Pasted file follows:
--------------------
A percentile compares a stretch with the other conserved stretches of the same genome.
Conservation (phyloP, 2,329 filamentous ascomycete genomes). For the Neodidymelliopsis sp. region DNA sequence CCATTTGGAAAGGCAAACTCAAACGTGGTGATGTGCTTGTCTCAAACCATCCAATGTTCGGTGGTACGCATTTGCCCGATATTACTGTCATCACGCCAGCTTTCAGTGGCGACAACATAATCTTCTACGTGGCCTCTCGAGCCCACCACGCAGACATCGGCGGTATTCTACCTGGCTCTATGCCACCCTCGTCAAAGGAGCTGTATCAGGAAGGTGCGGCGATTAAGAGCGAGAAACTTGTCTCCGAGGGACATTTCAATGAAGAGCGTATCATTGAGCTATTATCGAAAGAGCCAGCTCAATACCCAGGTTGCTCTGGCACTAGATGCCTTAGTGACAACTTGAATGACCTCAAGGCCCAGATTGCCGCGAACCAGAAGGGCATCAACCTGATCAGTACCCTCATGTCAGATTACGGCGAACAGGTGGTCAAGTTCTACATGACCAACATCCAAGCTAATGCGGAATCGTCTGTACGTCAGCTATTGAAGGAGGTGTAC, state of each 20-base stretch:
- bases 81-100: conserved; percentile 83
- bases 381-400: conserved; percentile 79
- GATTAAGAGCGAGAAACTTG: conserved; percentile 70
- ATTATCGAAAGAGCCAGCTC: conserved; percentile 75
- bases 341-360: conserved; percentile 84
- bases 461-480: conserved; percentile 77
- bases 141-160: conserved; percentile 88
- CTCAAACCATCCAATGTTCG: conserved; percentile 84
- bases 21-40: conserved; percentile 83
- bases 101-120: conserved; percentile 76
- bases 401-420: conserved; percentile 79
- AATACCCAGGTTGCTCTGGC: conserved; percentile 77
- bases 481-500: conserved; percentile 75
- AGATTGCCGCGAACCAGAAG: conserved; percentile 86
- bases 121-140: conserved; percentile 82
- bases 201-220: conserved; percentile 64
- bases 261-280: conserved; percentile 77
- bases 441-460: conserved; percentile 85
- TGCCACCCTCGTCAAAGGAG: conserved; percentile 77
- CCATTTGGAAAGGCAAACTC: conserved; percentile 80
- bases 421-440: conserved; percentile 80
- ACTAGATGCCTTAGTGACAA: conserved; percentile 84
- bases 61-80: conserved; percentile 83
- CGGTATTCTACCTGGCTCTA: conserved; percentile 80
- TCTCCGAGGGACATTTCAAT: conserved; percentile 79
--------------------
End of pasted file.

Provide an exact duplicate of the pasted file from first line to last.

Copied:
A percentile compares a stretch with the other conserved stretches of the same genome.
Conservation (phyloP, 2,329 filamentous ascomycete genomes). For the Neodidymelliopsis sp. region DNA sequence CCATTTGGAAAGGCAAACTCAAACGTGGTGATGTGCTTGTCTCAAACCATCCAATGTTCGGTGGTACGCATTTGCCCGATATTACTGTCATCACGCCAGCTTTCAGTGGCGACAACATAATCTTCTACGTGGCCTCTCGAGCCCACCACGCAGACATCGGCGGTATTCTACCTGGCTCTATGCCACCCTCGTCAAAGGAGCTGTATCAGGAAGGTGCGGCGATTAAGAGCGAGAAACTTGTCTCCGAGGGACATTTCAATGAAGAGCGTATCATTGAGCTATTATCGAAAGAGCCAGCTCAATACCCAGGTTGCTCTGGCACTAGATGCCTTAGTGACAACTTGAATGACCTCAAGGCCCAGATTGCCGCGAACCAGAAGGGCATCAACCTGATCAGTACCCTCATGTCAGATTACGGCGAACAGGTGGTCAAGTTCTACATGACCAACATCCAAGCTAATGCGGAATCGTCTGTACGTCAGCTATTGAAGGAGGTGTAC, state of each 20-base stretch:
- bases 81-100: conserved; percentile 83
- bases 381-400: conserved; percentile 79
- GATTAAGAGCGAGAAACTTG: conserved; percentile 70
- ATTATCGAAAGAGCCAGCTC: conserved; percentile 75
- bases 341-360: conserved; percentile 84
- bases 461-480: conserved; percentile 77
- bases 141-160: conserved; percentile 88
- CTCAAACCATCCAATGTTCG: conserved; percentile 84
- bases 21-40: conserved; percentile 83
- bases 101-120: conserved; percentile 76
- bases 401-420: conserved; percentile 79
- AATACCCAGGTTGCTCTGGC: conserved; percentile 77
- bases 481-500: conserved; percentile 75
- AGATTGCCGCGAACCAGAAG: conserved; percentile 86
- bases 121-140: conserved; percentile 82
- bases 201-220: conserved; percentile 64
- bases 261-280: conserved; percentile 77
- bases 441-460: conserved; percentile 85
- TGCCACCCTCGTCAAAGGAG: conserved; percentile 77
- CCATTTGGAAAGGCAAACTC: conserved; percentile 80
- bases 421-440: conserved; percentile 80
- ACTAGATGCCTTAGTGACAA: conserved; percentile 84
- bases 61-80: conserved; percentile 83
- CGGTATTCTACCTGGCTCTA: conserved; percentile 80
- TCTCCGAGGGACATTTCAAT: conserved; percentile 79